51. ColonelZen says

    @mmfwmc …. Likewise, engineers overestimate their understanding of science. They have been taught to apply maths, physics and chemistry and to understand complicated processes. They are used to extrapolating their training to solve problems – this is, quite literally, their job. So when faced with something that is superficially simple (biology is just applied chemistry, right?) they feel qualified to form an opinion. The thing is, engineers rarely do science. There are some, but most never actually apply the scientific method to anything.

    Makes too much sense from what I’ve seen. From where I am as a largely self taught “engineer” I earned my title basically be making almost all the mistakes possible in the many things I’ve learned in CS along the way (as well as learning to read various journals up to and including some theory) with both respect and skepticism. But I see too many people getting CS positions who only know a lot of theory by classroom lecture; they haven’t had to understand network traffic by capturing packets and haven’t had to fix corrupted databases by editing blocks on disk. They know API’s that say “this does that” and maybe spent a couple days on network theory in one lecture and on ISAM data structures in another and vaguely know that there are paradigms out there besides object oriented and functional. (No I’m not jealous – other than that many are young – as I’m near enough retirement that I can’t be threatened.)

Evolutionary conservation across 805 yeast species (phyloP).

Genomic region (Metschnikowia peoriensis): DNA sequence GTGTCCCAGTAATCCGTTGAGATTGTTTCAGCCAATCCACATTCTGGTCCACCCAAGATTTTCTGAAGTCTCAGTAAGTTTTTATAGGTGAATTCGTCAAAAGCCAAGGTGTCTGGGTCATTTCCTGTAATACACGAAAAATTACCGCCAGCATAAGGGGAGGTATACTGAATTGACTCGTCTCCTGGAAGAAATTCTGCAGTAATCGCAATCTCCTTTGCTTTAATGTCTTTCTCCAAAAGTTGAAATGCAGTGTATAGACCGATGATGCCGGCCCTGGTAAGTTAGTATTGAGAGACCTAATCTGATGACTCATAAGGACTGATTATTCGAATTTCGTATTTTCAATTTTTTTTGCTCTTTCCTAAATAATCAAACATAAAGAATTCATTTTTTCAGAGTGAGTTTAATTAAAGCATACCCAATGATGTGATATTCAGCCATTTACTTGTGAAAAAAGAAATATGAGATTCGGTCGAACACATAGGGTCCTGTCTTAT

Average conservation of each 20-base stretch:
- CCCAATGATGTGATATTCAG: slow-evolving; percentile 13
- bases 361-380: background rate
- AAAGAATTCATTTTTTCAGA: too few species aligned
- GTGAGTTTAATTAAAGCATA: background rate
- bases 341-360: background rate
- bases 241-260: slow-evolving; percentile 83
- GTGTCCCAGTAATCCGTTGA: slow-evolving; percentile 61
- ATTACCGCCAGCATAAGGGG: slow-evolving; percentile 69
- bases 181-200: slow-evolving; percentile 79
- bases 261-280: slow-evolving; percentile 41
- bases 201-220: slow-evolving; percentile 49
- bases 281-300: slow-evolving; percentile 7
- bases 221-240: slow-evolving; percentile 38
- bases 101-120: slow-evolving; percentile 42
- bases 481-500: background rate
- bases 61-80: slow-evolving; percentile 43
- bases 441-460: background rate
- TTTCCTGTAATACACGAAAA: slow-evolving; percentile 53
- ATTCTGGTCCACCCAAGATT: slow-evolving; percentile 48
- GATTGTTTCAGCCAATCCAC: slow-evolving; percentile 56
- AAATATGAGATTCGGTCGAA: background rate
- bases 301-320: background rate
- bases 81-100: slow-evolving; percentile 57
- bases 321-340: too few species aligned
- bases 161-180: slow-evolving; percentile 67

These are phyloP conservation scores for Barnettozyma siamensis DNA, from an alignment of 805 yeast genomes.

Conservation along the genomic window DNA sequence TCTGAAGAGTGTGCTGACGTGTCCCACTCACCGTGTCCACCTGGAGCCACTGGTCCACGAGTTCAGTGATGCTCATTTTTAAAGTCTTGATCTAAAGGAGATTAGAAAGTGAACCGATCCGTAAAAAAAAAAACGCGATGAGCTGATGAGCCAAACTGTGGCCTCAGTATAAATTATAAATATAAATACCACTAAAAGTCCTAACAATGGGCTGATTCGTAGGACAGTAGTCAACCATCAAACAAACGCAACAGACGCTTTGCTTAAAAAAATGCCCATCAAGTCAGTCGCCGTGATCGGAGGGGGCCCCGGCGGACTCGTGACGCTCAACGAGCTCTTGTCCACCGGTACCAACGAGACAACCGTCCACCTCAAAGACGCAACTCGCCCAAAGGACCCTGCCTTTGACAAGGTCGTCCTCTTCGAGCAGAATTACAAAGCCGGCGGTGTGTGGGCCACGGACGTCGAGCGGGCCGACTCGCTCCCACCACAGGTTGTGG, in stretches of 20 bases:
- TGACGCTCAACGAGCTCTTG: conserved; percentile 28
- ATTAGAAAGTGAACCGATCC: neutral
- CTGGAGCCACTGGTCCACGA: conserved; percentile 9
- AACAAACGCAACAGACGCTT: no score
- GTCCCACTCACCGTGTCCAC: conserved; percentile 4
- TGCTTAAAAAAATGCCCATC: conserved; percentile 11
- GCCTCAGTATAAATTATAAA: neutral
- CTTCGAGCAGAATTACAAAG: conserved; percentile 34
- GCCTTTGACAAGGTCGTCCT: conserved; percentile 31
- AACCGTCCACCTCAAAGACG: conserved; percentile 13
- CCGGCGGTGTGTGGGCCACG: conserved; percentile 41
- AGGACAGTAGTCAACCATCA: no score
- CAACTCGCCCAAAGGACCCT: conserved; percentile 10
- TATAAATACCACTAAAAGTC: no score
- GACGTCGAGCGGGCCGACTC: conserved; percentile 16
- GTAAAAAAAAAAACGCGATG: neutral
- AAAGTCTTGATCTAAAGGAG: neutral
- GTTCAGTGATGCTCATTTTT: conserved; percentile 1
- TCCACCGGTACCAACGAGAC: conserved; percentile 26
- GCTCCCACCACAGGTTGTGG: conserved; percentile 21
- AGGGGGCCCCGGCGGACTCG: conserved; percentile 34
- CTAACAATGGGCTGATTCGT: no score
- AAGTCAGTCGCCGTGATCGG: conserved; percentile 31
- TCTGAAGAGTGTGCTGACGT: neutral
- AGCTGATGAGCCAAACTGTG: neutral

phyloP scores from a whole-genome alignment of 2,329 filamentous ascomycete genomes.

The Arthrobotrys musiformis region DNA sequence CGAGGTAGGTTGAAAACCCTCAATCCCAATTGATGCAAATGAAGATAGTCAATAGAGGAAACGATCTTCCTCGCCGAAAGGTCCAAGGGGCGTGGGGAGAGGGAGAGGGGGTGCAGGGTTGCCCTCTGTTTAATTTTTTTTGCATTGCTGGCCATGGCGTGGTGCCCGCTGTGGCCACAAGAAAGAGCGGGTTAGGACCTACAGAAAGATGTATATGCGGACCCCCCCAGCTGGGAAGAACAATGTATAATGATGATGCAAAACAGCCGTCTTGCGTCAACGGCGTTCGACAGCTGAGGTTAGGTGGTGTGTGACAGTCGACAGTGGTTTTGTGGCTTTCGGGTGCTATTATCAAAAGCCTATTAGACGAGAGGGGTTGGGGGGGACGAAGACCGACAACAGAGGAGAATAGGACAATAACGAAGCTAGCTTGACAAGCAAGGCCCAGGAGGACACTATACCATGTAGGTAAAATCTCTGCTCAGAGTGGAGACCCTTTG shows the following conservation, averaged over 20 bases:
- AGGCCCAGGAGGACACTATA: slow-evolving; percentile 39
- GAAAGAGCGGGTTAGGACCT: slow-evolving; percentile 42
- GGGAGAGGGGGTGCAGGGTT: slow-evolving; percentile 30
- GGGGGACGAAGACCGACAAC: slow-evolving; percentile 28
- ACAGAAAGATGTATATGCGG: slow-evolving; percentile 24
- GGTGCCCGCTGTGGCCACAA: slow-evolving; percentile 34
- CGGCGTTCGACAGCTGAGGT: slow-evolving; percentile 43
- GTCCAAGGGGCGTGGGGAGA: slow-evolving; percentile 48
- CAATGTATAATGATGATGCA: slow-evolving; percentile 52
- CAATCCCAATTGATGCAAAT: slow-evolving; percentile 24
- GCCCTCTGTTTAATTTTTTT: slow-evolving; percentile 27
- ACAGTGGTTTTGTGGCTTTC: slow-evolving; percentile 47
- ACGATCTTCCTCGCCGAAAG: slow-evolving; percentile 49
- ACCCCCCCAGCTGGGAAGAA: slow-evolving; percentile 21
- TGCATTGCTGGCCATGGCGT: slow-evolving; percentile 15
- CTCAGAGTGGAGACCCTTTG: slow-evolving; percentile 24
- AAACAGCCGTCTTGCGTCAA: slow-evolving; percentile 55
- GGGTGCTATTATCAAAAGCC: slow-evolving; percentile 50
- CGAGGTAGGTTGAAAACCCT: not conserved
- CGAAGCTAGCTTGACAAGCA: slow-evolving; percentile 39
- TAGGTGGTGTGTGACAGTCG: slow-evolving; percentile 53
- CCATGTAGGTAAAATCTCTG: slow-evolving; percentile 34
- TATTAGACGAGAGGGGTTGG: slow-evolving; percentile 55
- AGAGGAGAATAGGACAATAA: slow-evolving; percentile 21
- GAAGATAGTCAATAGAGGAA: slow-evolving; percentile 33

And from simply the way a lot of engineering is now, it pretty much has to be that way for other engineers. There are probably very few aeronautics engineers of build their own planes and test fly them themselves (and certainly not multi-engine jet aircraft)… and not many nuclear engineers have their own reactor…. nor aforementioned civil engineers who build their own dams and bridges.

    But the where-the-formulas-numbers come from needs to be banged into heads of engineers. For structural engineers … one of those things usually requiring a state license or certification … one of the channels I follow has a guy pointing out – rightly that so far as I can see – that for commercial building codes “every line is written in blood” and there’s always more blood when they aren’t followed. But that’s why they are licensed. Realistically the title “engineer” – including my title – doesn’t really mean much without such licensure. For other “engineers” where such certifications are not required I think it’s fair to ignore them. (I’ve always considered my title a bit of a ridiculous burden and overly pretentious and only use it as required, but there are “political” reasons at work I had to accept it and use it “officially”).

  52. PaulBC says

    I don’t know if he’s a creationist, but Rep. Thomas Massie of Kentucky is a great example of an asshole engineer. He’s also a climate change denier who thinks “political science” is a funny punchline* and that being an engineer obviously qualifies to hold forth on anything technical.

    It really does annoy that he has degrees from MIT and won awards for developing haptic interfaces. I have to conclude that Massie is not a dimwit even if he smiles like one. I am certain he’d beat the pants off me in a calculus competition. But it doesn’t sound as if he’s much of a critical thinker. Just another know-it-all engineer.

    *In fact “political science” is an old term dating from a time when “science” was applied more generally to any body of knowledge (scientia) and as not, as Massie might think, an expression of “science envy.”

  53. says

    …in looking at the list the creationists presented, there were a lot of engineers (and md’s and dentists, as noted)…

    What about eye doctors? Can’t forget the eye doctors, they were gonna come roaring back with the final refutation of Darwinism…any decade now…or so they said…